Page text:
The Surprising Reason Some Students Don't Like School

A young boy sitting and reading a book

This post was originally published in August 2015, and has been updated for accuracy and relevancy in October 2021.

If you ask most k-12 students what they don't like about school, their lists will be lengthy. While online school students won't make the usual complaints about getting up early for long bus rides or eating cafeteria food like most kids will, their lists will typically include such items as: 

But ask cognitive psychologist Daniel T. Willingham the same question and you'll get a much more surprising answer: 


Thinking Is Hard

According to Willingham, students dislike school because thinking is hard, effortful, and slow. As he explains in his recently revised, second edition of "Why Don't Students Like School," thinking requires students to: 

  • Retrieve information from their immediate environment and the vast factual storehouse of their long-term memory 
  • Combine that information in new ways in their more limited, short-term working memory 
  • Imagine solutions based on those new combinations 

So, even though they're naturally curious, students (and the rest of us, too!) will avoid thinking—unless the learning conditions are right


What Are the Right Conditions for Thinking?

The proper conditions for learning are the conditions or activities that allow students to experience the pleasurable rush of solving problems—whether those problems are algebra equations or struggling to understand Shakespeare's sonnets.  

In fact, neuroscientists believe that the pleasurable rush may be the actual rush of chemicals produced by the brain’s natural reward system. Remember how it feels to get that last crossword, Sudoku, or Jeopardy answer? Well, students love that feeling of success just as much as you do. 


Why Do Students Say “I Hate School?”

So, when a student hates school, Willingham says what they're actually disliking are the conditions that rob thinking of its pleasure, such as: 


Working on problems that are too easy or too difficult.  

If a problem is too easy, your student will get no pleasure from solving it. If the problem appears too difficult, your student will shut down the thought process because it seems to offer no pleasurable payoff. As in “Goldilocks and the Three Bears,” the problems have to be "just right."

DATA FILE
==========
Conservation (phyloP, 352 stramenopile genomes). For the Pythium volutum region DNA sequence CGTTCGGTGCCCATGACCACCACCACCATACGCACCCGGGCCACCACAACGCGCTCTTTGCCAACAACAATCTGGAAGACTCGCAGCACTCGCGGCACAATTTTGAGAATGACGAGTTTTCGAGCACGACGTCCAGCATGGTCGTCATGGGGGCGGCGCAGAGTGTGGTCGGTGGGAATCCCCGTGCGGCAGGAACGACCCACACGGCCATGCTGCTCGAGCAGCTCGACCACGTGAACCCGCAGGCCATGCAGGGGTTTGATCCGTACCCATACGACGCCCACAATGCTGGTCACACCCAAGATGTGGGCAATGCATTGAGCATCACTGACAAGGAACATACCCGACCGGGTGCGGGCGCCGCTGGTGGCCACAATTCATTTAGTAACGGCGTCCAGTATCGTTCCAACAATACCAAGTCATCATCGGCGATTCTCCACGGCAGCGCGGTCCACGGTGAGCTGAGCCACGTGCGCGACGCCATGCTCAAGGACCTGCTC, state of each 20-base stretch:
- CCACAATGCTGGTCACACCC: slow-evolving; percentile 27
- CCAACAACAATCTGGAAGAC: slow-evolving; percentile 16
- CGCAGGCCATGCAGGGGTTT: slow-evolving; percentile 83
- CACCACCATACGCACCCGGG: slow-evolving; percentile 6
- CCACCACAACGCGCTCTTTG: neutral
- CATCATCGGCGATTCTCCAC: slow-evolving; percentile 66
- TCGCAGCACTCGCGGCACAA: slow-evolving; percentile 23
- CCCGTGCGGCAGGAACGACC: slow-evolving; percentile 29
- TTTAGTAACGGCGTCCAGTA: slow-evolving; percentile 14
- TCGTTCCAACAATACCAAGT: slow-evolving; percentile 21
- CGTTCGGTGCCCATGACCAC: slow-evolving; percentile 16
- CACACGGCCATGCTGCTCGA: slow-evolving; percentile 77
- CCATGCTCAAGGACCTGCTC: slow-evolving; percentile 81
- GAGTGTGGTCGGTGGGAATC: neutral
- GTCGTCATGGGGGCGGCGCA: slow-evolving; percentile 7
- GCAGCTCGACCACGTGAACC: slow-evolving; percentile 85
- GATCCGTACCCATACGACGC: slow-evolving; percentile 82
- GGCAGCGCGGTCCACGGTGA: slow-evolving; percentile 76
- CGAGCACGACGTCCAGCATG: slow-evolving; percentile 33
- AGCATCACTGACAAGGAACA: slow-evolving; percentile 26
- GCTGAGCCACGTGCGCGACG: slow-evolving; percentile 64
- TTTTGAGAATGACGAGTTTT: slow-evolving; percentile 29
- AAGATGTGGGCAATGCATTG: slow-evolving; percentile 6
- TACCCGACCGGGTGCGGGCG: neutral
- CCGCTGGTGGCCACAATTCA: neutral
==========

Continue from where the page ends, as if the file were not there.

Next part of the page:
Tackling problems that assume too much background knowledge. 

We've all faced this one before, but think of it from a second-grader's viewpoint. Asked to solve "What is 18 × 7?" in her head, she’ll need to know not only that 8 × 7 is 56 but also the procedure for doing the math. Lacking even one piece of required background knowledge, she'll be unable to solve the problem. If this happens often enough, you'll end up with a student who dislikes school. 


Working on problems that exceed the limits of working memory. 

Working memory is the limited "space" where ideas are briefly held and manipulated. It can get quickly overcrowded by "multistep instructions, lists of unconnected facts, chains of logic more than two or three steps long, and the application of a just-learned concept to new material (unless the concept is quite simple)." 

As working memory becomes crowded, thinking becomes increasingly difficult. To put it another way: 




How Parents and Learning Coaches Can Help

Collaboration is the key. As a parent or a Connections Academy® Learning Coach in a virtual school, you're in an ideal position to know that your student becomes frustrated when assignments are too hard or bored when they're too easy. You’ll also know when learning conditions are "just right" for giving your online student that pleasurable rush of problem-solving success. 

With your help and feedback, virtual school teachers can better understand your individual student's thought processes and help ensure the very best conditions for thinking, learning, and liking school. We hope these insights from cognitive psychology will help you support your child's education and allow you to become the best Learning Coach you can be. 

Of course, there may be other reasons your teenage student doesn’t like school. Find out how online school can help struggling teens

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